City Councilmember’s dream shifted from broadcasting to family

Councilmember used to broadcast baseball for several teams, ran for city council to enact change in community



While earning his bachelor’s degree and working for the Daily Evergreen at WSU, Brandon Chapman said he earned the reputation of being critical.


Before joining Pullman City Council, Brandon Chapman worked as a baseball broadcaster.

Chapman, Pullman City Councilmember, received his associate degree at Centralia Community College before graduating from the Edward R. Murrow College of Communication in 2004. Chapman said he then went on to get a master’s degree in broadcast journalism from Syracuse University. 

“When I got accepted, there was no question that I’d want to go there and do broadcast, especially going into sports,” he said. “So many people that are big names in sports all went through Syracuse. We joke that it’s kind of like the factory for sports broadcasters.”

Chapman grew up in Western Washington and always watched NBC Nightly News with his dad. Chapman said he also enjoyed listening to the Seattle Mariners sportscaster Dave Niehaus.

Chapman wanted to play baseball growing up, but knew he would not be good enough to play professionally. Chapman said he decided he wanted to talk about the game instead of playing it.

“Doing baseball play-by-play was sort of the goal at the time, and I dabbled in a little bit of it in high school,” he said. “I did a few events, and it was such a rush.”

Chapman said he broadcasted baseball games for Centralia Community College and multiple different sports at WSU.

While earning his master’s degree, Chapman said he worked as a producer for a local magazine called Connect, dealing with issues related to race, politics and poverty.

“Everything was on air through WSU, and I enjoyed [being] on air,” Chapman said. “When I went up to Syracuse I actually enjoyed being behind the scenes a whole lot more.”

Chapman said he broadcasted for a baseball team near Washington, D.C. in 2006; then, in 2007, he started with another team around the same time his second child was born.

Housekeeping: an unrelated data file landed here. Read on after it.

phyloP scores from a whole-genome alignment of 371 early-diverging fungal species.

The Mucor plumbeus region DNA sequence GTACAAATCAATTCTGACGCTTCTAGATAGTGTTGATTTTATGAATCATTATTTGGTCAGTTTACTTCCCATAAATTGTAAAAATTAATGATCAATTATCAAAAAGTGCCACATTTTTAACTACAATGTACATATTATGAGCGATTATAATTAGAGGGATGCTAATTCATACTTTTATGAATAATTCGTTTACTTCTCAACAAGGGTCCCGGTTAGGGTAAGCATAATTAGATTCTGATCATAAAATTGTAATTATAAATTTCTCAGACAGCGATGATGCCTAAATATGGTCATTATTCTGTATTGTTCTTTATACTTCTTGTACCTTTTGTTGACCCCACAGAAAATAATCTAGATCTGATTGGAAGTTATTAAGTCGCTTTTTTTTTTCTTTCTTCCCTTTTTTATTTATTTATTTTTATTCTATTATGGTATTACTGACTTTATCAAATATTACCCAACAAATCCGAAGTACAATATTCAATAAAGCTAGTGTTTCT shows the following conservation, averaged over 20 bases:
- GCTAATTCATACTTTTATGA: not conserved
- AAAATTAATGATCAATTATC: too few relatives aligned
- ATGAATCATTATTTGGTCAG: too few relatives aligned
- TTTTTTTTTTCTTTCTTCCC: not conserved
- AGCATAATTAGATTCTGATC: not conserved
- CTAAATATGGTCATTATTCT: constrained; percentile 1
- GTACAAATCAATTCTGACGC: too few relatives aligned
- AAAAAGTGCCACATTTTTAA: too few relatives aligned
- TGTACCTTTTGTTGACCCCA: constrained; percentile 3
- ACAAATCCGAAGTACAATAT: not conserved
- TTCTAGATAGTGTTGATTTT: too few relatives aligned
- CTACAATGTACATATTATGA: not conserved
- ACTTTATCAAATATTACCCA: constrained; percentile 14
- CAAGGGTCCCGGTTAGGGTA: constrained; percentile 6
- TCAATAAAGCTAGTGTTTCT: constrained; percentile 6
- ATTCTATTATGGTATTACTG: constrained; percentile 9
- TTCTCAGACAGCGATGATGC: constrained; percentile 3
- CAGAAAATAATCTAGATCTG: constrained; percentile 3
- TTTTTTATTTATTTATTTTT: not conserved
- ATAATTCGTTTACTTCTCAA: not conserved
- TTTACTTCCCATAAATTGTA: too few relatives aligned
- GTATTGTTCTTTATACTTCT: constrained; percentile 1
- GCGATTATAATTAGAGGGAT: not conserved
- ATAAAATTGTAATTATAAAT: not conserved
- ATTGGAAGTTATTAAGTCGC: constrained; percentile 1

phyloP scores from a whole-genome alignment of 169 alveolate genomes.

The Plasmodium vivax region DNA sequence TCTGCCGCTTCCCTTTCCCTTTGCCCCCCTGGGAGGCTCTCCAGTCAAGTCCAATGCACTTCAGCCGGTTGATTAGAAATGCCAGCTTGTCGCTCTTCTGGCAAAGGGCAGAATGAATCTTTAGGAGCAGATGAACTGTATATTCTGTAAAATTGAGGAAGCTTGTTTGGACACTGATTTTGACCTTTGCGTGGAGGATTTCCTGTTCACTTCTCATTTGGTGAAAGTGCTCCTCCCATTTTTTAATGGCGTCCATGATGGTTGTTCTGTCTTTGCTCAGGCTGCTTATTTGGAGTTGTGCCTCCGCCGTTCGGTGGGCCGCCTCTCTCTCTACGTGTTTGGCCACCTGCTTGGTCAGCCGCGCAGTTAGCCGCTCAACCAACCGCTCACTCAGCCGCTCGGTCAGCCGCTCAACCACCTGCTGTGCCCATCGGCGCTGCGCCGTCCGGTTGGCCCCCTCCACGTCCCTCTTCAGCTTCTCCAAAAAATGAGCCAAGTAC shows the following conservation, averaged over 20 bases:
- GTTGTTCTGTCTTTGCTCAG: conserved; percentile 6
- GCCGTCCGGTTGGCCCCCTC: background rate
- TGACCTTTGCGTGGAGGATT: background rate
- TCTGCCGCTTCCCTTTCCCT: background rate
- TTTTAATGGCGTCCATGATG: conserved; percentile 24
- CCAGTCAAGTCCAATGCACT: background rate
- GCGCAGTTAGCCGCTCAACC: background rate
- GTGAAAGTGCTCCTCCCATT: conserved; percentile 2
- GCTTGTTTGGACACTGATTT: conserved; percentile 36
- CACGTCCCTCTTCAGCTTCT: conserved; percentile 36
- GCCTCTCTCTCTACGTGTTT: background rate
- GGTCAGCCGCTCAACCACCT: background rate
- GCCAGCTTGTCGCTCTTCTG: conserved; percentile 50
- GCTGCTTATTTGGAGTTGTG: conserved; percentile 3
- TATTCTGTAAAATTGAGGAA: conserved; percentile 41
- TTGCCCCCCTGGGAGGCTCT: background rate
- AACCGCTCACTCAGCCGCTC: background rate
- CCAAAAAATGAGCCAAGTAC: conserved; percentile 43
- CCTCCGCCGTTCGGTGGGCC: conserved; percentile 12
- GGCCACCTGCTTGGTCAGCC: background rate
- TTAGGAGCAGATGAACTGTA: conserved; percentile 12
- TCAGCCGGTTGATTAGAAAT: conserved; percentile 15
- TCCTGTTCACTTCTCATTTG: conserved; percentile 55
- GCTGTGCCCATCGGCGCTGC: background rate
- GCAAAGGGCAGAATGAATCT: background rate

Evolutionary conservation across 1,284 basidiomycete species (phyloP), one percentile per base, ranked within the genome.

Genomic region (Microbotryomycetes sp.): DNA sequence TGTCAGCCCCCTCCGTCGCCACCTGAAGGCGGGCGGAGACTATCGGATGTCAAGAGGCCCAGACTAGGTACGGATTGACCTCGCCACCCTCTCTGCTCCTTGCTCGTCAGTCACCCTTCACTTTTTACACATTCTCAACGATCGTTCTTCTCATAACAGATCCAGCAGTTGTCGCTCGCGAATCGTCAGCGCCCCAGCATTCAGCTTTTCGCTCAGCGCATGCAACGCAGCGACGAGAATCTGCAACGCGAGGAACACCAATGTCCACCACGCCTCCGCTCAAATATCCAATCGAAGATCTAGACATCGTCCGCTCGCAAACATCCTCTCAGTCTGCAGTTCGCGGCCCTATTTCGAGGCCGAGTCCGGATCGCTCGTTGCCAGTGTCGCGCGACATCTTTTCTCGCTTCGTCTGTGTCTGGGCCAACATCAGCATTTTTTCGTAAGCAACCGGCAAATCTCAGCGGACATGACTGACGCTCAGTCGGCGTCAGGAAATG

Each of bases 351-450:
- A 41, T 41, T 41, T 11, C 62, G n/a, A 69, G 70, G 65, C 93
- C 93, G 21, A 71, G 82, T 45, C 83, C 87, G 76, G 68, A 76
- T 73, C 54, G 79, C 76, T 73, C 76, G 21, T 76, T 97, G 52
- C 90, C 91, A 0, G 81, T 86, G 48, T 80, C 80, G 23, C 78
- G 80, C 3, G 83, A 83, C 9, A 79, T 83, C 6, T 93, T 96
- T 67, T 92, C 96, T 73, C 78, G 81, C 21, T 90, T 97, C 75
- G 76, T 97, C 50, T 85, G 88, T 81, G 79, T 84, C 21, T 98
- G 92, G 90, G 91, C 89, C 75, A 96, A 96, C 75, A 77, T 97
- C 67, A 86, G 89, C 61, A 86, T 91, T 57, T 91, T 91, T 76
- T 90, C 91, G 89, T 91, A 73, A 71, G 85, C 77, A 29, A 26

“In September, when the season ended, I would go pick him up and he barely knows who I am,” Chapman said. “If you can imagine the first six months of his life, he barely sees me. That was a gut punch.”

Chapman said he stopped broadcasting to find a position that did not require him to spend so much time on the road away from family.

“At some point, your dream shifts, and my dream had become my family,” Chapman said. “I realized that if I kept going down the path I was going, I wasn’t going to have a family.”

Chapman said he got involved with city council because he wanted to speak out about injustices in the community.

While earning his bachelor’s degree and working for The Daily Evergreen at WSU, Chapman said he earned the reputation of being critical. 

“I’m not okay with being complacent. I’m not okay with apathy,” he said. “I hate the phrase ‘it is what it is.’ I don’t think it has to be that way, I think we can improve.”

Chapman said he saw a need for greater communication within the community while running for city council. He focused his platform on communicating with Pullman residents. 

“When I walked door to door in my area, asking people for my vote, it was amazing how many people said they had no idea who their councilmembers were,” he said. 

Pullman resident Libby Walker said Chapman always does work outside of his designated position as well as his own. He goes above and beyond most people’s expectations. 

Walker said Chapman is an excellent campaigner and reached out to everyone he could and engaged with them. He made a platform for himself and worked on issues he saw within the community.

“He’s a neighbor about a half a block from my house. I didn’t know him until he ran for city council but we’ve become friends since then,” she said. “He’s always helpful.”

After being elected, Chapman said he decided to send out monthly newsletters and host town hall meetings. If somebody in the community has a problem, he wants them to know who to go and talk to.

“I’ve had a number of people who said they took zero interest in what was going on in Pullman or didn’t feel like they had somebody who can listen to them until I got on council, and I take that to be a huge honor,” he said. “I’m only representing the people. I don’t work for the city of Pullman, I work for the residents who put me there.”